Serenaded by Christmas carolers as I arrived at our meeting spot - my mind recalled another lunch with Rob on March 9, 2020. The pandemic was becoming a thing and Rob was particularly melancholy that day. His normally upbeat outlook on the future was quite dark. Because Rob was concerned, I became nervous. Four days later our state was locked down. Wow! He was quite prescient.
21 months hence, 37.2% in rent increases, industrial demand off the charts, constricted supply chain, and one new grandchild each - could he have possibly predicted the favor manufacturing and logistics buildings have enjoyed? A resounding no, according to Rob. His why - I found illustrative. Certainly people are buying more on line. Ok. Got it. But Rob described it like this. We have - and are continuing - to rebuild our supply chain. Here’s how. Not so long ago, we visited VERY expensive warehouse spaces filled with stuff. In these buildings - the ceilings weren’t particularly tall, the loading was a bit compromised, but they were well located on busy intersections. We as shoppers bought, loaded, and transported the purchases to our homes. Predominant on the building’s front, on all paper bags and carts were names such as Von’s, Ralphs, and Albertsons. Yes! Your local grocer. Rob noted the biggest change he observed during the pandemic were folks our age…50…err…ish joined the Amazon party - our generation started ordering food on-line. Initially, because we hadn’t a choice. But once we got a familiarity with the simplicity and ease - we became believers. Hmmm. What else can we order and have on our doorstep tomorrow? Everything but the kitchen sink. As a matter of fact - the kitchen sink also - Kohler, Kraus - you name it.
So why the meteoric rise in lease rates? Rob believes - as do I - it’s purely supply and demand. We’ve endured limited availability of space, acute lack of new development - supply, coupled with rebuilding our supply chain - demand. Larger, taller, and more centralized are the e-commerce distribution centers with the flagship Amazon adding 300 new warehouses in 2021. A voracious appetite with no Christmas leftovers.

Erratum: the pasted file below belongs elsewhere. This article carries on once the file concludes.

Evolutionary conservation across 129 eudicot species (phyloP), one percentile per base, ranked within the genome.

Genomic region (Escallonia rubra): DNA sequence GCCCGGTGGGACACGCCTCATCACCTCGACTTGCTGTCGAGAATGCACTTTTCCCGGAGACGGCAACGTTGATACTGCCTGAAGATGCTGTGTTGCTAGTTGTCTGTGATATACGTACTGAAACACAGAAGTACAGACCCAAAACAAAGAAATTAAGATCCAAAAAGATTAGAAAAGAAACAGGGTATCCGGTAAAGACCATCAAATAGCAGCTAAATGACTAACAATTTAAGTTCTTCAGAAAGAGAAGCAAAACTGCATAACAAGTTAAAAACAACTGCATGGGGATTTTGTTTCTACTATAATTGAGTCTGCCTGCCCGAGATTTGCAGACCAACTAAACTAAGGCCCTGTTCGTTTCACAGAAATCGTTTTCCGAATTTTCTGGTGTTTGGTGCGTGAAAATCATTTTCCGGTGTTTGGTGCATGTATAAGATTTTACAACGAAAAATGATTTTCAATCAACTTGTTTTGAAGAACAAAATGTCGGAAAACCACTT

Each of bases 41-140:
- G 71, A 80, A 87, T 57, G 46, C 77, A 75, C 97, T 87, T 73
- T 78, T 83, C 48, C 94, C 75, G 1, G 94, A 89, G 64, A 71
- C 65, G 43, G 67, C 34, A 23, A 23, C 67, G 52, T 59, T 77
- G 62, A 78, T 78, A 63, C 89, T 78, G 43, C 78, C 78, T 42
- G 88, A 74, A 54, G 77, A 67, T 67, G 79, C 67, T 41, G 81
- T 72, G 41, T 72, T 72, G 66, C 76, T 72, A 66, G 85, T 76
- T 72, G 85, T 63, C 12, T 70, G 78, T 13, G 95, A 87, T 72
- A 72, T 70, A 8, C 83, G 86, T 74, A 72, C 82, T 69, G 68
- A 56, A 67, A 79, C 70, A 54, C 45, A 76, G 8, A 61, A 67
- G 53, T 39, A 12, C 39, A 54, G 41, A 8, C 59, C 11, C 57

When does it end? Rob and I read with interest the Chapman Economic forecast published last week. An anticipated rise in borrowing costs will cool the sizzling home buying binge and result in price depreciation of 3% in 2022. Expect, according to Chapman, a recession in 2023. The culprit? Rising interest rates. Rob’s take was a bit more granular. Mentioned was the 50,000,000 square feet of new industrial development in Dallas. After all, how will they house the exodus from California? Building is easier outside California and Rob believes this “over-built” episode will cause price concessions. Something none of us foresees could derail us. Like a 100 year pandemic? Ok. Bad example but you get the idea.
Belated Merry Christmas to you all. I hope you enjoyed the lunch chat as much as I did.
Allen C. Buchanan, SIOR, is a principal with Lee & Associates Commercial Real Estate Services in Orange. He can be reached at or 714.564.7104. His website is